Track List

Good Life

Mecca & The Soul Brother

Go With The Flow

The Creator

All Souled Out

Good Life (Group Home Mix)

Pete Rock & CL Smooth - All Souled Out (LP - Clear Vinyl)
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Record Label: Get On Down

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Description

1991 was the year that it all broke loose for producer Pete Rock and his rhyme partner, CL Smooth. But the duo was far from an overnight sensation. The two friends had been on the grind since high school in Mt. Vernon, NY in the mid-‘80s, and Pete had been building up to his big moment since he first manned the decks on WBLS’s hugely influential “In Control With Marley Marl” radio show, starting in 1987.

In ‘91, Pete’s talent finally forced him from the studio shadows into the spotlight, and after remixes and co-productions for Heavy D (1989’s Big Tyme album); Johnny Gill (“Rub You The Right Way,” 1990); and Elektra label-mates Brand Nubian (“Slow Down,” 1990); it was time for top billing. As Pete’s rep skyrocketed with a revolutionary remix to Public Enemy’s “Shut ‘Em Down” in 1991, the stage was set.

The duo’s debut EP, “All Souled Out”, was the perfect set-up – and bridge to – their flawless LP, Mecca & The Soul Brother, which appeared only one year later. Fans new (thanks to a recent revival, resulting from the song’s use in a Google / Android commercial) and old are sure to know the EP’s only single, “The Creator.” The cut is a perfect slice of early ‘90s hip-hop – jumpy, funky and rolling along at a sprinter’s pace, with killer horns that sew up the chorus. Interestingly, it’s the only song on the EP where Pete Rock rhymes (and solo at that, with lines written by Brand Nubian’s Grand Puba).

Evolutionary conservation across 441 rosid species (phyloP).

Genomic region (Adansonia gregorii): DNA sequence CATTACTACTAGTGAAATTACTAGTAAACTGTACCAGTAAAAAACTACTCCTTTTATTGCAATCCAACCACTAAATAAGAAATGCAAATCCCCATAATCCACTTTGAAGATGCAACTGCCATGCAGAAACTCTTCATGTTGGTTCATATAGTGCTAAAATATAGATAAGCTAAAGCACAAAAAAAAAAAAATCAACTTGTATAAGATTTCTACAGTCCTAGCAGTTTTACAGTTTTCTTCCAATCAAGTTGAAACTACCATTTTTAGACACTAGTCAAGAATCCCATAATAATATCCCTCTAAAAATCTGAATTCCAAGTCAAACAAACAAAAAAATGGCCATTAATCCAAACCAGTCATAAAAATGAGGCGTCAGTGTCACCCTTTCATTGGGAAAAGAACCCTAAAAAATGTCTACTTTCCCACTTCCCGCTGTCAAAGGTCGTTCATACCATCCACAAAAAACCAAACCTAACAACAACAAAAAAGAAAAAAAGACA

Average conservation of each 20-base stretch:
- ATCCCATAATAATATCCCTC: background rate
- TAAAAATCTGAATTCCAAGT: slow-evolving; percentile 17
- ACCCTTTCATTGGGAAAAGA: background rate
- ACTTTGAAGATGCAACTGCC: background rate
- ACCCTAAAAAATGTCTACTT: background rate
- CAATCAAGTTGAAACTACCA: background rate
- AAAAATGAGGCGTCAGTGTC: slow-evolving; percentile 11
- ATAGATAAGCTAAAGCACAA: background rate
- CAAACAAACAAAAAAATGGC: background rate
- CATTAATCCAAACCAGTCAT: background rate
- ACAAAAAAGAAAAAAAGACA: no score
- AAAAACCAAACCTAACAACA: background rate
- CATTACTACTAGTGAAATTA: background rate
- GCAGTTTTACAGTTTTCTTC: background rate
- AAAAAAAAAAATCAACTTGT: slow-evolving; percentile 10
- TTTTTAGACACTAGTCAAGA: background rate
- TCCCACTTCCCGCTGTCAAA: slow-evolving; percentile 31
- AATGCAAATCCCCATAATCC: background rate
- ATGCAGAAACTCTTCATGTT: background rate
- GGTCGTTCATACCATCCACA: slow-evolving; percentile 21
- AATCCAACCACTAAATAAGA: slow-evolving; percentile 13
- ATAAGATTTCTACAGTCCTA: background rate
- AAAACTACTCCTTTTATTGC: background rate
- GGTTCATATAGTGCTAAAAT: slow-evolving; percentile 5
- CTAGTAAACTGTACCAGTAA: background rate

The remaining five of the EP’s songs, with CL Smooth in full charge of the mic, are no less impressive. The sleeper is perhaps “Go With The Flow,” a kinetic groover with an egregiously thick, muted bassline, surgical cuts and never-endingly captivating lines by the liquid-tongued CL. “All Souled Out” boasts all of the Pete Rock trademarks – a jumpy, filtered bassline; beautifully stitched horn samples on the hook; and this time with a faster tempo. CL has no issues with Pete’s BPM challenge, proving he can drop knowledge at any speed. And of two different versions of “Good Life” on the platter, the EP’s final cut, the “Group Home Mix,” is perhaps the winner, with an abundance of musical action to back up CL’s lyrical musings on ways to achieve success and comfort in life.

25 years after its initial impact, “All Souled Out” sounds as heavy and essential as ever, and will remind fans how important this duo was to the artform.